LONDON – The world’s population will grow to well over 9 billion by 2050, but Japan’s is set to drop by a staggering 16 million in the same period, the United Nations Population Fund (UNFPA) predicted in its annual report released Wednesday.
While the average population growth rate for the entire world between 2005 and 2010 will be 1.1 percent, Japan will see a rise of just 0.1 percent, moving it closer to decline, according to the State of the World Population 2006.
Japan is currently the 10th most populous nation — which is similar to several of its Asian neighbors, such as China, India, Indonesia, Pakistan and Bangladesh. But its negative population trend matches those in the West, particularly European nations.
The report says aging populations in Europe and North America in particular, combined with a shortage of nurses and doctors, are driving up demand for health workers and causing an influx of skilled female migrants from poorer countries.
It also says the drift of women from Asia, Latin America and the Caribbean, and increasingly Africa, is likely to include the industrialized or industrializing nations of Asia in the future because those nations will see rising demand for health and domestic workers as well.
Governments should cooperate on issues related to the increasing migration of women — a total of some 95 million worldwide — to “ensure a win-win situation for all,” UNFPA Executive Director Thoraya Ahmed Obaid said.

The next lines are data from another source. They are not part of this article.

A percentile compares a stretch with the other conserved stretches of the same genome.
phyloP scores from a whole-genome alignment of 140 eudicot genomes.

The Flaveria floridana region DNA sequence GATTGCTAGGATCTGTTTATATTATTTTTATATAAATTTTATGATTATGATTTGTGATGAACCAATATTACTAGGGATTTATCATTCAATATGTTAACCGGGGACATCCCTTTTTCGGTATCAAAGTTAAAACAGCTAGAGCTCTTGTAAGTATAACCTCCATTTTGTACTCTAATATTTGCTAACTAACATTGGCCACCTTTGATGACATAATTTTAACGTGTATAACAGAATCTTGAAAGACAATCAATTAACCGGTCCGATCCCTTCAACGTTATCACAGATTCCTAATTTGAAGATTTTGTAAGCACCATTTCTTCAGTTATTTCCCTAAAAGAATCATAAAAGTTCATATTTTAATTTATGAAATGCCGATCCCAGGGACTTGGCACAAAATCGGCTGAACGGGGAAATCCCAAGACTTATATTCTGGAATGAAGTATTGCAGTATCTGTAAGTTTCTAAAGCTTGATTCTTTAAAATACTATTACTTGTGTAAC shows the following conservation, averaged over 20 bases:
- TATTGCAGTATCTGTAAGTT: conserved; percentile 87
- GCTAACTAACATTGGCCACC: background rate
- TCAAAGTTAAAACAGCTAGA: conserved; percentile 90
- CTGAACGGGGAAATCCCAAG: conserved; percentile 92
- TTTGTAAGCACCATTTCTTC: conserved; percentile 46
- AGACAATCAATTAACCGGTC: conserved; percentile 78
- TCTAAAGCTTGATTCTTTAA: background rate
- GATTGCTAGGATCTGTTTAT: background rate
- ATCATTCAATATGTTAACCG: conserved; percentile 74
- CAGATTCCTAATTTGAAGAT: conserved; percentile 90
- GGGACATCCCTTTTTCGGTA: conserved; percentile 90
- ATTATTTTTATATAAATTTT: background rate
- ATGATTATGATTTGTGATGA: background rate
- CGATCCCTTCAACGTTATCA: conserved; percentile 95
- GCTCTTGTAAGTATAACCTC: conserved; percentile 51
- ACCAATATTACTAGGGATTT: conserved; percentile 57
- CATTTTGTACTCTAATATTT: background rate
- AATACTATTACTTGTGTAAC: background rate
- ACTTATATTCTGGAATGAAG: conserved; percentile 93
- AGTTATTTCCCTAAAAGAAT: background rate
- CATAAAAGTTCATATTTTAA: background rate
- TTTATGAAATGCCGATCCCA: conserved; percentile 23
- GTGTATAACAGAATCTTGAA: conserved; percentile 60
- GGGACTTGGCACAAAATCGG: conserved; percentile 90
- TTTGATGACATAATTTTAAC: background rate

“This report calls on governments and individuals to recognize and value the contributions of migrant women, and promote and respect their human rights,” Obaid said at the launch of the report, titled A Passage to Hope.
She said that people need to look beyond the idealism of a globalized world and its corresponding free-trade flows.
“The realities and needs of women migrants highlight the shortcomings and the dark side of globalization, and the persistence of poverty, gender inequality and exploitation,” Obaid said.
The report, which calls for urgent action from heads of state, was released to coincide with a high-powered dialogue on International Migration and Development to be held at U.N. headquarters in New York later this month.
“It is only recently that the international community has begun to grasp just how much migrant women contribute to the economy and social well-being of populations living in both source and receiving countries,” the report says.
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